If the first day was bad then the second day was abysmal. It poured much of the time. It was as if all the water in the national park had all at once decided to do a water cycle demonstration that day. And of course it got really cold. Wet and cold, a wonderful combination.
After walking for a while and getting totally drenched, E and I decided to seek shelter at Entrance 1. There was a cafe there and we thought that we could warm ourselves in there and maybe get something to eat or drink. It was practically lunchtime anyway. But of course every other visitor at the park had the same idea as us. After wandering about the area trying to get fed, and finding that the crowd was just impossible, we gave up. The rain was also not letting up. We decided then that that was the end of our day and we should try to head back towards our accommodations. There was a hotel nearby and maybe we could get lunch there.
We got to the hotel and by then it was way past lunchtime and we were practically the only ones there trying to get fed. Fortunately the restaurant was still serving. It was a good lunch, but we were not in the best of moods to enjoy our food much. Our bodies and clothes were drenched and so were our spirits. We were going to wait till the rain let up more and then we would make our way back to our accommodations.
And then in the later part of the afternoon, a miracle happened. The sun came out! It was as if the most amazing thing in our lives had just happened to us and we left the hotel in a flash to enjoy the sunny weather, fearful that the sun would disappear again before we could make the most of it.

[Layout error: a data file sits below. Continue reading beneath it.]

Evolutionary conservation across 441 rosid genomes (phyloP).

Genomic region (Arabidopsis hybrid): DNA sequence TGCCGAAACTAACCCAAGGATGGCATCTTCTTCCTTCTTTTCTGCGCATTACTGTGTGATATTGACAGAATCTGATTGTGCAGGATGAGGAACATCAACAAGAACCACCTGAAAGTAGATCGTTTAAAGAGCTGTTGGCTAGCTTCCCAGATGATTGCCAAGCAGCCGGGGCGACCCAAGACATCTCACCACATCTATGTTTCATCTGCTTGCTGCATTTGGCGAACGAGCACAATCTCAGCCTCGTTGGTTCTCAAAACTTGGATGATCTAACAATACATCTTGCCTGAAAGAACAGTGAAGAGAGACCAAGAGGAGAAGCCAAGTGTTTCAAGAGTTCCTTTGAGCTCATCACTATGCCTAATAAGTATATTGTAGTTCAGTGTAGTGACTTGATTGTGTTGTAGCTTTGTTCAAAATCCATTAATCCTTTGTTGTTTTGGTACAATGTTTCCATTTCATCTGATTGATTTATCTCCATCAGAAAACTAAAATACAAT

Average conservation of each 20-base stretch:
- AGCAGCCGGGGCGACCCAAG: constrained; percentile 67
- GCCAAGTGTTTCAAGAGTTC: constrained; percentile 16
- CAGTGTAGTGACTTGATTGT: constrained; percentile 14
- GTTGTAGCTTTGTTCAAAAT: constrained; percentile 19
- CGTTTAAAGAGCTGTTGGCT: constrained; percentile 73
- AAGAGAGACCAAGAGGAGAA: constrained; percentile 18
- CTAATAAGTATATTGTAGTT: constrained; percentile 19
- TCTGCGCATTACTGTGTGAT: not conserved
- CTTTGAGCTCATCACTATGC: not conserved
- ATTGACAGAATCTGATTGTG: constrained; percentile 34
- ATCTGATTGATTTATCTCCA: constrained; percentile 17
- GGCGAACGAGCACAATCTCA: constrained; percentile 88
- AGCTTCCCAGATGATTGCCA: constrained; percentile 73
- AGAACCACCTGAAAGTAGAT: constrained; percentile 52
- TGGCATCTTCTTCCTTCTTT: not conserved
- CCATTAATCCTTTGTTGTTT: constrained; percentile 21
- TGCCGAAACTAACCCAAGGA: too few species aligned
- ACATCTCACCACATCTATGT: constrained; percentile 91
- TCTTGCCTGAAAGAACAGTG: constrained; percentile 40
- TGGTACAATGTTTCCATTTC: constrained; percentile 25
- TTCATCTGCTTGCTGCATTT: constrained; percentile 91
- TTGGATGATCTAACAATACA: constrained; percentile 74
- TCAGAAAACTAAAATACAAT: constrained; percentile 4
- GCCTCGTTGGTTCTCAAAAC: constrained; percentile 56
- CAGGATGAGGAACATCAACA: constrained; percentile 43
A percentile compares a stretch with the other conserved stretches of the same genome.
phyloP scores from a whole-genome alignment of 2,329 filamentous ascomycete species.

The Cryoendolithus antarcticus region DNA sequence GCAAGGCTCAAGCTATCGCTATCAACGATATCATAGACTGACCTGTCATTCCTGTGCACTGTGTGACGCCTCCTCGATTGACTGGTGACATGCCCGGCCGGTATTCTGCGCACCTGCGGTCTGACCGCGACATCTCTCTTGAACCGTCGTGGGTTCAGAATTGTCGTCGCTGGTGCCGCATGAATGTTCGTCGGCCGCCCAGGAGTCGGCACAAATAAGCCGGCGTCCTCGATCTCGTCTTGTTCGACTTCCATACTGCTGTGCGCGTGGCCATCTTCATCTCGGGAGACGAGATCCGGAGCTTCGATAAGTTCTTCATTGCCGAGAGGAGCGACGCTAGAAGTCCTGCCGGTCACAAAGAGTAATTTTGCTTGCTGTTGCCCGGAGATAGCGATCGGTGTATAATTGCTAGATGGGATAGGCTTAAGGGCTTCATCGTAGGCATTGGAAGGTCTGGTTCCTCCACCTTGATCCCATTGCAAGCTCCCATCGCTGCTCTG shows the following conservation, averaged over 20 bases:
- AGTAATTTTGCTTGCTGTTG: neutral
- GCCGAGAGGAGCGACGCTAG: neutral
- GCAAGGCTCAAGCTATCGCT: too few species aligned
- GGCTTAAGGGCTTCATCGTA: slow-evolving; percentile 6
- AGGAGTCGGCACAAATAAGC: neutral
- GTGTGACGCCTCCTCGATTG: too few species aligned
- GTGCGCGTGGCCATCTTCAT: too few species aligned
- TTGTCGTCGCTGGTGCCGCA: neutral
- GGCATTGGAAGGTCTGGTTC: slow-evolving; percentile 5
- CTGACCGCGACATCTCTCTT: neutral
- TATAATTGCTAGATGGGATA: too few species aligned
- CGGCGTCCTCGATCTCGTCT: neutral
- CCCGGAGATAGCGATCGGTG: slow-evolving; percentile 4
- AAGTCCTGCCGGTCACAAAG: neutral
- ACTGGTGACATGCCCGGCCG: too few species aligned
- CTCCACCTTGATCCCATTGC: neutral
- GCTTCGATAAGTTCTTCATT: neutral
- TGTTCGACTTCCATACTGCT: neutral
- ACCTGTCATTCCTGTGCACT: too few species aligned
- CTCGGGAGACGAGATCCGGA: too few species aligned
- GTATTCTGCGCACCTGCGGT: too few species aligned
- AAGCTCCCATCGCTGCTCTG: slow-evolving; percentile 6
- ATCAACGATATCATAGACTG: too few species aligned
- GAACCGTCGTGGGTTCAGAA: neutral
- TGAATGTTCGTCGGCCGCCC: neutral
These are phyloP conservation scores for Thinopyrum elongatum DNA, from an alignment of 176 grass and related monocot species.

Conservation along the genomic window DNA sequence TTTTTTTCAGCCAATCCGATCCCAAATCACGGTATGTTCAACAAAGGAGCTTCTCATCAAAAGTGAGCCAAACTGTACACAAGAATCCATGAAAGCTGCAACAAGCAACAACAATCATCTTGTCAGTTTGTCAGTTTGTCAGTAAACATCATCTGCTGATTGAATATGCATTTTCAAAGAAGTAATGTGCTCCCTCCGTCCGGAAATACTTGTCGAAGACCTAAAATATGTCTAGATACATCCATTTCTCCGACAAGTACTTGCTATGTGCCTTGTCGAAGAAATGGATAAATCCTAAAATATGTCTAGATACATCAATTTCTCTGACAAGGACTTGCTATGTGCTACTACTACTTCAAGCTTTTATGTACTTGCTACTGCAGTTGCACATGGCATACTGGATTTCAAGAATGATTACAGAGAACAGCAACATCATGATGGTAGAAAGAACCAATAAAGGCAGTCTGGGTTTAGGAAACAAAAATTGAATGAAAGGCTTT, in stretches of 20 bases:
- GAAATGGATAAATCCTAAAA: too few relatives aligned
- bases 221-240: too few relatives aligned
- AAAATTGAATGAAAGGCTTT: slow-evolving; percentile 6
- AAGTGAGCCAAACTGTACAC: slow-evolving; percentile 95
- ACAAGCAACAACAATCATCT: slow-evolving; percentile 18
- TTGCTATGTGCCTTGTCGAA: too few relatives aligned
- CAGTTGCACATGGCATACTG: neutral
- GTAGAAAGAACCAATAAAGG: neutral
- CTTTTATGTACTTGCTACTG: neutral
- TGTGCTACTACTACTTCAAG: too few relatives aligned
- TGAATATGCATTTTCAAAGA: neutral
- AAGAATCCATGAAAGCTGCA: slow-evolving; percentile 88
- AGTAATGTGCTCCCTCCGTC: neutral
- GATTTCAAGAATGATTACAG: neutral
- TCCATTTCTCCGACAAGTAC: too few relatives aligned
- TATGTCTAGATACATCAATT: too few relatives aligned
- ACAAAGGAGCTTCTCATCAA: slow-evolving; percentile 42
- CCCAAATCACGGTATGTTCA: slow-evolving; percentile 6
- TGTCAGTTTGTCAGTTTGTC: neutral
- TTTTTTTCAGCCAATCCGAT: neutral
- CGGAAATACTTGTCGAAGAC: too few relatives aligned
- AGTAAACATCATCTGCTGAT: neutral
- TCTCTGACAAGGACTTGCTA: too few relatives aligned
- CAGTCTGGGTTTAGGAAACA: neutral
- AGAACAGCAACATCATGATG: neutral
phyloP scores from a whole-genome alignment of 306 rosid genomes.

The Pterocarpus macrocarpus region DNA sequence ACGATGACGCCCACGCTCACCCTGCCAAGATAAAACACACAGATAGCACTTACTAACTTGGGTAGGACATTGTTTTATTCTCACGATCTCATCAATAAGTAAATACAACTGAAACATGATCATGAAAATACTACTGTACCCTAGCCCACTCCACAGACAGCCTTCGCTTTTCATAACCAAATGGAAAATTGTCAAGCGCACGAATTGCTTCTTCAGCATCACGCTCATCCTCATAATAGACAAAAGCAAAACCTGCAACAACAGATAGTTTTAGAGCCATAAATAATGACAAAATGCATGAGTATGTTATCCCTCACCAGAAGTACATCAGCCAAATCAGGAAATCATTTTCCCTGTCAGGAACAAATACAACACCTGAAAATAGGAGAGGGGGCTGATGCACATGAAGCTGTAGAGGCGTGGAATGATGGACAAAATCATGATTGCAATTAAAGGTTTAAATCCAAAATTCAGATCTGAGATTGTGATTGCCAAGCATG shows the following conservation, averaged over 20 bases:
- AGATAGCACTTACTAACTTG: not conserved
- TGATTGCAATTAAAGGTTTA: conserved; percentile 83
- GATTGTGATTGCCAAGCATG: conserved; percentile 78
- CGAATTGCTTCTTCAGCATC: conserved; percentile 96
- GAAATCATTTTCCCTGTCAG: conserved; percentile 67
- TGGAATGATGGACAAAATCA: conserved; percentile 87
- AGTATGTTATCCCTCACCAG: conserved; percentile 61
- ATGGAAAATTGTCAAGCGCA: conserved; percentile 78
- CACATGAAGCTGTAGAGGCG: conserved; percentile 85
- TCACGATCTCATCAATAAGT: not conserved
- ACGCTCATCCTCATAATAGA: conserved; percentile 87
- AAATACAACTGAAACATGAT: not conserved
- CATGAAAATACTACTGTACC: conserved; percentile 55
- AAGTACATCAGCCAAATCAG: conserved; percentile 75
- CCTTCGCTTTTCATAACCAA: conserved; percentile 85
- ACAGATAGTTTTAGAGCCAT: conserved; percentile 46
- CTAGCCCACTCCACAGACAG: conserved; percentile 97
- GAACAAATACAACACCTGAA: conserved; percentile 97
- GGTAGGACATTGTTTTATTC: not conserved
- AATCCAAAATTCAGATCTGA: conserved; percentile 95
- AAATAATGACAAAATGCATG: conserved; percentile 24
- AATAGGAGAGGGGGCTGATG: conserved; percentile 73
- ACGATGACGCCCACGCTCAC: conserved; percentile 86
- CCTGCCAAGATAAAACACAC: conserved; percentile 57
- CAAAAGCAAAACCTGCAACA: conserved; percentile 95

We went off to enjoy the park and even revisited the sights that we thought were the best since they would look even better in sunlight. The lakes definitely looked much prettier with sunshine and I would say that they were not worth visiting in bad weather at all. It is amazing what the sun can do to a person’s spirits too as E and I both felt much happier.
Nearer the end of the day, we decided to visit the part of the Upper Lakes that we had not been to. This was in the area just across the lake at Entrance 2 and was easily accessible with the free boat ride covered by the entrance ticket. However, the free transport in the park end service at around 6 pm. Nevertheless, since the days were long in May, and E and I were capable of walking the long way around the lake to get out of the national park, we went ahead with our plan.
This last portion of our visit turned out to be a godsend. It was as if God had taken pity on us for our suffering in those 2 days and had decided to reward us with what must be the most beautiful part of the national park. The lakes stopped looking like lakes but a series of small ponds with water cascading into each other. We walked on the usual wooden walkways along travertine dams and brushed shoulders with sloshing cascades and even waterfalls. The area was intimate and cosy and in the evening sun looked absolutely gorgeous. To add icing on our gorgeous cake, we had the whole place all to ourselves! I kept imagining building a cottage right in the middle of the ponds and living there. If I could make all the tourists stay away it might be a wonderful place to live in.
I wish we had more time to explore the area but as the sky go darker we had to start heading back to the warmth of our rooms. We almost could not find our way to the main road within the park and I got a little worried. I was in fact preparing myself mentally to stay overnight by the lakes if we could not find our way out. E and I were talking about the animals that lived in the park. I think they have bears there.
But in the end, we found our way out of the park, in the dark, and so ended our mostly wet adventures in Plitvice Lakes National Park.